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Transl Res. 2016 Jun;172:6-17.e3. doi: 10.1016/j.trsl.2016.01.002. Epub 2016 Jan 18.

Adipose tissue infiltration in normal-weight subjects and its impact on metabolic function.

Author information

1
Unidad de Gestion Clínica de Endocrinología y Nutrición, Laboratorio del Instituto de Investigación Biomédica de Málaga (IBIMA), Hospital Universitario de Málaga (Virgen de la Victoria), Malaga, Spain; Centro de Investigación Biomédica en Red de Fisiopatología de la Obesidad y la Nutrición (CIBEROBN), Madrid, Spain. Electronic address: isabel.moreno@ibima.eu.
2
Unidad de Gestion Clínica de Endocrinología y Nutrición, Laboratorio del Instituto de Investigación Biomédica de Málaga (IBIMA), Hospital Universitario de Málaga (Virgen de la Victoria), Malaga, Spain; Centro de Investigación Biomédica en Red de Fisiopatología de la Obesidad y la Nutrición (CIBEROBN), Madrid, Spain.
3
Unidad de Gestion Clínica de Endocrinología y Nutrición, Laboratorio del Instituto de Investigación Biomédica de Málaga (IBIMA), Hospital Universitario de Málaga (Virgen de la Victoria), Malaga, Spain.
4
Centro de Investigación Biomédica en Red de Fisiopatología de la Obesidad y la Nutrición (CIBEROBN), Madrid, Spain; Lipid and Atherosclerosis Unit, IMIBIC/Reina Sofia University Hospital/University of Cordoba, Córdoba, Spain.
5
Unidad de Gestion Clínica de Endocrinología y Nutrición, Laboratorio del Instituto de Investigación Biomédica de Málaga (IBIMA), Hospital Universitario de Málaga (Virgen de la Victoria), Malaga, Spain; Centro de Investigación Biomédica en Red de Fisiopatología de la Obesidad y la Nutrición (CIBEROBN), Madrid, Spain. Electronic address: fjtinahones@uma.es.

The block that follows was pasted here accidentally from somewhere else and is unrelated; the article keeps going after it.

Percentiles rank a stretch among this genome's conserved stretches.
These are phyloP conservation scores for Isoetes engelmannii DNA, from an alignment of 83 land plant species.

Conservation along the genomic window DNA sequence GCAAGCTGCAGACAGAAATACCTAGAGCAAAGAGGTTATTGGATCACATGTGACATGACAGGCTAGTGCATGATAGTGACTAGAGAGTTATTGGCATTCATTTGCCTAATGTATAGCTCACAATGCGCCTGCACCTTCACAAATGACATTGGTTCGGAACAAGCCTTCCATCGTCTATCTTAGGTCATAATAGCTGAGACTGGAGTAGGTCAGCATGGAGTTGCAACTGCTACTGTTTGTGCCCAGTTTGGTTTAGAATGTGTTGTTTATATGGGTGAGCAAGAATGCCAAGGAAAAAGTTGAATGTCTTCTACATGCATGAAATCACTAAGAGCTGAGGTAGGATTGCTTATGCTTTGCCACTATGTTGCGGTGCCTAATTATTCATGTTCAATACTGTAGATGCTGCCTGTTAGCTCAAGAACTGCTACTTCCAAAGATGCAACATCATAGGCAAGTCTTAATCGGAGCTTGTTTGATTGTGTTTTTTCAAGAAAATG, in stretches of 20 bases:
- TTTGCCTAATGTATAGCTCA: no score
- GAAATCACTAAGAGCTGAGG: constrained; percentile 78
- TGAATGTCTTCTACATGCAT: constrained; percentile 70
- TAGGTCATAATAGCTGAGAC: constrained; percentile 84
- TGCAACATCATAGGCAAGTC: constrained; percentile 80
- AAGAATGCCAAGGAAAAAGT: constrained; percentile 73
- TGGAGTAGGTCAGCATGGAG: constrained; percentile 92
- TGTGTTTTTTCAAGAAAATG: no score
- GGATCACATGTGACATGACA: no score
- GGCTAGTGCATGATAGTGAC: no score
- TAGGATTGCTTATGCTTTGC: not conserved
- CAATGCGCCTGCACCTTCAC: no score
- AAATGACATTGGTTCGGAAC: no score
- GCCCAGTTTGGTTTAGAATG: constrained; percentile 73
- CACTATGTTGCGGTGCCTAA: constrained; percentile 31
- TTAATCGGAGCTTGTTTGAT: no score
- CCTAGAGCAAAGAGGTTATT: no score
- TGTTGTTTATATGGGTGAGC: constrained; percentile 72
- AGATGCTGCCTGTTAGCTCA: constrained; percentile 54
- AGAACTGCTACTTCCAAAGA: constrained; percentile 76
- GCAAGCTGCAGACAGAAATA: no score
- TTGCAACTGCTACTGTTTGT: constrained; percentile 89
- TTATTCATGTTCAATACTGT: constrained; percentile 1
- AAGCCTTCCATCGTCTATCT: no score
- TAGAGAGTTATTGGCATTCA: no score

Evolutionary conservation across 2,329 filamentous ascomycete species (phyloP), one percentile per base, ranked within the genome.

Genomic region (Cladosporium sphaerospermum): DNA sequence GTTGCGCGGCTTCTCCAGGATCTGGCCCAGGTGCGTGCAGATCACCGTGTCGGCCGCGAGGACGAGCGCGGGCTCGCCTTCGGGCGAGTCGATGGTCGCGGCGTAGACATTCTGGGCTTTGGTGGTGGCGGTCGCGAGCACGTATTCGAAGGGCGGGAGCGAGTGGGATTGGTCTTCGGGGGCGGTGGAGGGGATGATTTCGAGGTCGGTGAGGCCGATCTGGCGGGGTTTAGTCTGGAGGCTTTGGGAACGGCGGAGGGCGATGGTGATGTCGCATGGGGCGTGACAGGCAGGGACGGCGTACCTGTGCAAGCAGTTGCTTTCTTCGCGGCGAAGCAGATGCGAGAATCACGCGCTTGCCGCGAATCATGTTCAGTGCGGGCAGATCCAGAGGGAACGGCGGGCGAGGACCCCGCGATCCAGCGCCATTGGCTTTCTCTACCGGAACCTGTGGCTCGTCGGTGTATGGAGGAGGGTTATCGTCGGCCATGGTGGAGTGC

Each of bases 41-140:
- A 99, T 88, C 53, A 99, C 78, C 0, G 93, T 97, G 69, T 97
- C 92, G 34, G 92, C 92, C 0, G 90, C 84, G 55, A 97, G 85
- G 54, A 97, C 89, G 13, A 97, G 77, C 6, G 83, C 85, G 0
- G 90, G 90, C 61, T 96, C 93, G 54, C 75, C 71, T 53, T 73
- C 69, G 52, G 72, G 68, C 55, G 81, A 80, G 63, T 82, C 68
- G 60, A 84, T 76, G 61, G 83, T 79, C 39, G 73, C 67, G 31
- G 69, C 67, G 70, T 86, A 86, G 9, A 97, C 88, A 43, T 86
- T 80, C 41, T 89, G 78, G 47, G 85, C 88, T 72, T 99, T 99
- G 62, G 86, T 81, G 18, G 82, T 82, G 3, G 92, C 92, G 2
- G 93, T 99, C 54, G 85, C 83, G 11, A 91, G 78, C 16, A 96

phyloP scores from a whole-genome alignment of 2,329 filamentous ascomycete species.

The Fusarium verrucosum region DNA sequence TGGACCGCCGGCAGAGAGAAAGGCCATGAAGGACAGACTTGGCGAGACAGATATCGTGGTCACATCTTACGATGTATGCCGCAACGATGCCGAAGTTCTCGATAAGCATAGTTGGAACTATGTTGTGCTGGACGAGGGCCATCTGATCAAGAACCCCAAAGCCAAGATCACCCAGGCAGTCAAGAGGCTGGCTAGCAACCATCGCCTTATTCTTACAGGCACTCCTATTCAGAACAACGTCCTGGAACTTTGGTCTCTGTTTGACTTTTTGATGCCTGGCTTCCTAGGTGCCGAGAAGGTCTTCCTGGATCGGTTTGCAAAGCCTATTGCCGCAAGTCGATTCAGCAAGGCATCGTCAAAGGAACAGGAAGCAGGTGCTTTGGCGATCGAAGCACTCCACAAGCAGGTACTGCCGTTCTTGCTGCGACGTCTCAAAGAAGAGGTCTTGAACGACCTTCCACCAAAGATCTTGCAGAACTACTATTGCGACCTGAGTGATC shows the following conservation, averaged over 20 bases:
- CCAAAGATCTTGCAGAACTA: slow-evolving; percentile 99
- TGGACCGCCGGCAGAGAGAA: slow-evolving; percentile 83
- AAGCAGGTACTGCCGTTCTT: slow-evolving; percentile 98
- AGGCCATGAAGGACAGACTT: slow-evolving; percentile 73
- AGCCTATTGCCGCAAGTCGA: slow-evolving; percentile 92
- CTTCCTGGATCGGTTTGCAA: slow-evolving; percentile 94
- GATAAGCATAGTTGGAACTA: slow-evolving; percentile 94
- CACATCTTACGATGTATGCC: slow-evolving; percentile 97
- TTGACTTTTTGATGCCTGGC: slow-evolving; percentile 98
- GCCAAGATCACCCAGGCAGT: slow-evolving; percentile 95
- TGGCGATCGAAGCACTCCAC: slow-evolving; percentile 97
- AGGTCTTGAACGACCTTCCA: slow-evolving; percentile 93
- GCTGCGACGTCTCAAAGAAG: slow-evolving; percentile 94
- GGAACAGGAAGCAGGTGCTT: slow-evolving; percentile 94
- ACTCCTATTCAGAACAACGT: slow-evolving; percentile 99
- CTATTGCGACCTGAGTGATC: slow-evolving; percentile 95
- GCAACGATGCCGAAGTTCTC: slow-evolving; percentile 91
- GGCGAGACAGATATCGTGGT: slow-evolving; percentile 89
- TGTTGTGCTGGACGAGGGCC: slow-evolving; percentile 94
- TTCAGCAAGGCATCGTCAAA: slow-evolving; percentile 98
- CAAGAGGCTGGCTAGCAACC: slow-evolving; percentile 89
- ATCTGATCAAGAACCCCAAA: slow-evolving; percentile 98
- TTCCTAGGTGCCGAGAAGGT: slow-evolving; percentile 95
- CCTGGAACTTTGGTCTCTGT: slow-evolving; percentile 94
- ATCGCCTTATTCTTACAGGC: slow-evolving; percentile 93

Abstract

Discordant phenotypes, metabolically healthy obese and unhealthy normal-weight individuals, are always interesting to provide important insights into the mechanistic link between adipose tissue dysfunction and associated metabolic alterations. Macrophages can release factors that impair the proper activity of the adipose tissue. Thus, studying subcutaneous and visceral adipose tissues, we investigated for the first time the differences in monocyte/macrophage infiltration, inflammation, and adipogenesis of normal-weight subjects who differed in their degree of metabolic syndrome. The study included 92 normal-weight subjects who differed in their degree of metabolic syndrome. Their anthropometric and biochemical parameters were measured. RNA from subcutaneous and visceral adipose tissues was isolated, and mRNA expression of monocyte/macrophage infiltration (CD68, CD33, ITGAM, CD163, EMR-1, CD206, MerTK, CD64, ITGAX), inflammation (IL-6, tumor necrosis factor alpha [TNFα], IL-10, IL-1b, CCL2, CCL3), and adipogenic and lipogenic capacity markers (PPARgamma, FABP4) were measured. Taken together, our data provide evidence of a different degree of macrophage infiltration between the adipose tissues, with a higher monocyte/macrophage infiltration in subcutaneous adipose tissue in metabolically unhealthy normal-weight subjects, whereas visceral adipose tissue remained almost unaffected. An increased macrophage infiltration of adipose tissue and its consequences, such as a decrease in adipogenesis function, may explain why both the obese and normal-weight subjects can develop metabolic diseases or remain healthy.

PMID:
26829067
DOI:
10.1016/j.trsl.2016.01.002
[Indexed for MEDLINE]

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